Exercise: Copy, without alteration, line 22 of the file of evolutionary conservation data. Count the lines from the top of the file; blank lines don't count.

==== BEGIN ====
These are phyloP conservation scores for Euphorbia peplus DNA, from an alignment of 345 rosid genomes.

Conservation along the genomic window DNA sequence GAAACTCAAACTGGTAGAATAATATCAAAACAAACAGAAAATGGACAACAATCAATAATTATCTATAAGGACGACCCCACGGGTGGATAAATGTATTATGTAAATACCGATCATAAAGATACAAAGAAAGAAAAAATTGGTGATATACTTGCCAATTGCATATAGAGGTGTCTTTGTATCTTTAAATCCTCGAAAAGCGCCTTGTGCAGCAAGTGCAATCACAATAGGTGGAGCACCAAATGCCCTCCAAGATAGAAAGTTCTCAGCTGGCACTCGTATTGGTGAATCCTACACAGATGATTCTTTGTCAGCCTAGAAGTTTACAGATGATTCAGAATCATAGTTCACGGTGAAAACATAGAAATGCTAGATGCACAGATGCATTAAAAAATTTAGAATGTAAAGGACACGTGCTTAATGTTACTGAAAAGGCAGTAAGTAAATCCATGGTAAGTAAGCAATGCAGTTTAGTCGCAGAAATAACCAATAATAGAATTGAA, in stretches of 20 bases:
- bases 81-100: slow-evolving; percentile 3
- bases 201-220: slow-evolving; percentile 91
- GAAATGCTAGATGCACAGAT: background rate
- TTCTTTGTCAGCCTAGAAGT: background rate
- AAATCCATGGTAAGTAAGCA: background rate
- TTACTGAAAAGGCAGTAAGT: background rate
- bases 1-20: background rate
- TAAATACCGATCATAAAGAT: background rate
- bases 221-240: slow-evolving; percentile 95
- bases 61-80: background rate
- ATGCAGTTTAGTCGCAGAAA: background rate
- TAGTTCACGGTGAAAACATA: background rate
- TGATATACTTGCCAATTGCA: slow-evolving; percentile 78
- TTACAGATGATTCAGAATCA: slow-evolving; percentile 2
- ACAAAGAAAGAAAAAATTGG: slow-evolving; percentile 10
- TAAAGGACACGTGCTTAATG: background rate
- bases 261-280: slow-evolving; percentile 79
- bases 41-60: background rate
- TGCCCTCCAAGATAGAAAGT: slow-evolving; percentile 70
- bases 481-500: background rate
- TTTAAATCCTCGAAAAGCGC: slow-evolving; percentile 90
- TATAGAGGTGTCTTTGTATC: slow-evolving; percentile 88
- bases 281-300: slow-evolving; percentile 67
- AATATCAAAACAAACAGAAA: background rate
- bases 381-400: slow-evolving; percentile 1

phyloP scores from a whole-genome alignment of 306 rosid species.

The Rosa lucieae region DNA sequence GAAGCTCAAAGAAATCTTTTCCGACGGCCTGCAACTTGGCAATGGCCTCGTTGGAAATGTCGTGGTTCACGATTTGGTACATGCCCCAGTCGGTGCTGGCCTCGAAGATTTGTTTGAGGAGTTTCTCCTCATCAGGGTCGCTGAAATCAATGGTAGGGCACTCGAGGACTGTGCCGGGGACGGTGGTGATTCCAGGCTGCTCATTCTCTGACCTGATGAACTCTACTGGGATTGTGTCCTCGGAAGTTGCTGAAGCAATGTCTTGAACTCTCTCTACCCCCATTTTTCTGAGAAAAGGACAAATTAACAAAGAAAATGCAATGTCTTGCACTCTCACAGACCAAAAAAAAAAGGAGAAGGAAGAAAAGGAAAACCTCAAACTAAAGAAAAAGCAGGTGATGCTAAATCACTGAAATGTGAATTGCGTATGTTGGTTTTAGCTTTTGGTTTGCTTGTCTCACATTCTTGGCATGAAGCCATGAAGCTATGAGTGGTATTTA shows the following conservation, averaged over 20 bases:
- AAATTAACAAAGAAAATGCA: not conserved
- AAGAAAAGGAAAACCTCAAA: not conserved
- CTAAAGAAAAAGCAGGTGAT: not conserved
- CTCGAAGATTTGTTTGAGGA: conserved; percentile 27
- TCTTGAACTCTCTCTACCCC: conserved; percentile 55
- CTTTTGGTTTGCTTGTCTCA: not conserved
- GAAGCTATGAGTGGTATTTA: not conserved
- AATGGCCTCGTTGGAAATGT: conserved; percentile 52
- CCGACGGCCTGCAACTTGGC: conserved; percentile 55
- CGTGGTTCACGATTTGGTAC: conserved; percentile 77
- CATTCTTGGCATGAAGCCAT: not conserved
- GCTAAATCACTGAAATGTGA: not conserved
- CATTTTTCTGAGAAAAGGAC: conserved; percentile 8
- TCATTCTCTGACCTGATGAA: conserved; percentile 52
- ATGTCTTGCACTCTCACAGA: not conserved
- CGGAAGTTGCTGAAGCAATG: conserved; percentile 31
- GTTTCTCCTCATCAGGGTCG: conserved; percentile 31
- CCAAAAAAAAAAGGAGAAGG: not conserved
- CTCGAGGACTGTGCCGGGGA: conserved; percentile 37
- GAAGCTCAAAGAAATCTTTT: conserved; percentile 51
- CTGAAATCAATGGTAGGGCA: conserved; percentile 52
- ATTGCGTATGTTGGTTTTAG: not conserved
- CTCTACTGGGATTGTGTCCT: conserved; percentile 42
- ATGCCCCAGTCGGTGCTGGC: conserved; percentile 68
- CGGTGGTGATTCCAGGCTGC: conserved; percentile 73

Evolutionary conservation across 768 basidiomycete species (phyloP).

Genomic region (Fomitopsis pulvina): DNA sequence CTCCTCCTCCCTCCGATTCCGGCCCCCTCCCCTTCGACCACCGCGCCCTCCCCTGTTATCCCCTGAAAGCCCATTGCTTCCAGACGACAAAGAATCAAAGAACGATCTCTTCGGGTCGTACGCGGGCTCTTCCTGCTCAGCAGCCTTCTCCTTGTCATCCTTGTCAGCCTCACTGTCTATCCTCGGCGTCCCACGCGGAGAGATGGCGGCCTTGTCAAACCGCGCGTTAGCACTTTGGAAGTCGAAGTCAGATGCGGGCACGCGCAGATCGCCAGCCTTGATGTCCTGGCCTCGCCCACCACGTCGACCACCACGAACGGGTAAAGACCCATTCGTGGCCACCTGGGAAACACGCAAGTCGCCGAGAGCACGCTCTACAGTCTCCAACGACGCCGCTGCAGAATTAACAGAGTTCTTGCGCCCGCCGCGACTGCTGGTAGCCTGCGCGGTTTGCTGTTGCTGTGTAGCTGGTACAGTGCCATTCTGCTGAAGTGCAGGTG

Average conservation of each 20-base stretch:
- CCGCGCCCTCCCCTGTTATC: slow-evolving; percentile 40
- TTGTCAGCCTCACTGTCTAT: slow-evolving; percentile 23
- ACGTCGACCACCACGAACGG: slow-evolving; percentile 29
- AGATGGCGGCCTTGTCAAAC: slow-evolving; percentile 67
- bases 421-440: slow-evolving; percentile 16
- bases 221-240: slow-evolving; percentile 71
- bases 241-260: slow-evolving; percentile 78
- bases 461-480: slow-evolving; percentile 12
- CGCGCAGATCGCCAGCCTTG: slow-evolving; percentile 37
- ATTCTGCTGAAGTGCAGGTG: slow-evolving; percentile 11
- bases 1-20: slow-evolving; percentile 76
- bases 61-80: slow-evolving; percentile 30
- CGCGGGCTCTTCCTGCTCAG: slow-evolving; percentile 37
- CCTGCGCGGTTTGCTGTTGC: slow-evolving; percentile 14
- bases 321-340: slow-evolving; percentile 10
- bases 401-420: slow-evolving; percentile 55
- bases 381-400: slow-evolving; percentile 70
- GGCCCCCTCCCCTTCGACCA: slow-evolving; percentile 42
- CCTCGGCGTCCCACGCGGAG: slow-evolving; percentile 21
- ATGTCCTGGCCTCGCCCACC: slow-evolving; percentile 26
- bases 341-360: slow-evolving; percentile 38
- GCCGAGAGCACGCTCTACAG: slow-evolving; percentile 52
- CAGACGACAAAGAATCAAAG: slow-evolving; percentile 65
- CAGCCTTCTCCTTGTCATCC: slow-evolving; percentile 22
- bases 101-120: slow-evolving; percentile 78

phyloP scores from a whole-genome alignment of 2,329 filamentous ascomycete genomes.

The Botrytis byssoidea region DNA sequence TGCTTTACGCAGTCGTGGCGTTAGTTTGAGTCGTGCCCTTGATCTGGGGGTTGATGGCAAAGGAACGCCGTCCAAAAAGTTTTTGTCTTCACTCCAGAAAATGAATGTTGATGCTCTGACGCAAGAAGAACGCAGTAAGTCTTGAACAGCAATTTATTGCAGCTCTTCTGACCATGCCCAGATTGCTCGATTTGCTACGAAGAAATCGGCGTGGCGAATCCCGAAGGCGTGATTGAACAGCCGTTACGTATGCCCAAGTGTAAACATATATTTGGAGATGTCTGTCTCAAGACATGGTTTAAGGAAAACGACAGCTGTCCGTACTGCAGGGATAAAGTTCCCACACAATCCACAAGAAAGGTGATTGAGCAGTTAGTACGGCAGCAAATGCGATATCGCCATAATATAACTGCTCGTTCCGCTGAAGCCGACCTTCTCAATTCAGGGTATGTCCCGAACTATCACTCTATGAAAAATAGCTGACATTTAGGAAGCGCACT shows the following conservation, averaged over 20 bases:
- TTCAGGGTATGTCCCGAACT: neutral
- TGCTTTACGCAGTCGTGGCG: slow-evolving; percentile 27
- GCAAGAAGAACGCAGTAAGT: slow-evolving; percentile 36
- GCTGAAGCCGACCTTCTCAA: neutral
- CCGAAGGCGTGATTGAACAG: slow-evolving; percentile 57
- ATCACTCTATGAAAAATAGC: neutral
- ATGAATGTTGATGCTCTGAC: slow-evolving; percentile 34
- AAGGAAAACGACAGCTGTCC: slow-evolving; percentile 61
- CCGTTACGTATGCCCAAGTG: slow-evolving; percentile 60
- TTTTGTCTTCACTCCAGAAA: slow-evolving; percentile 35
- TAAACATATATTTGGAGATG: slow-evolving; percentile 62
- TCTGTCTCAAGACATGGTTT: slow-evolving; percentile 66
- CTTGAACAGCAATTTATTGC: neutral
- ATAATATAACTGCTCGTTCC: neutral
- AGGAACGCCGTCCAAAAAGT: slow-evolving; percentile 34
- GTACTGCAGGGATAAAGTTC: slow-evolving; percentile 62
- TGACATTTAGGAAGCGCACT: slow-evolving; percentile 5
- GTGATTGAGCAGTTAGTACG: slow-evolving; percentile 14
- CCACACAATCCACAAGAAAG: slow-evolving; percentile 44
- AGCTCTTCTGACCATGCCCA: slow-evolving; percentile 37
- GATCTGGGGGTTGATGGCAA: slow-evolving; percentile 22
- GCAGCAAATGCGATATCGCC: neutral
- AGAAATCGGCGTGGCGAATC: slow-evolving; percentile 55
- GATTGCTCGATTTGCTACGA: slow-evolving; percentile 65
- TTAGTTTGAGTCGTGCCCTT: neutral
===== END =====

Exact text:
- bases 481-500: background rate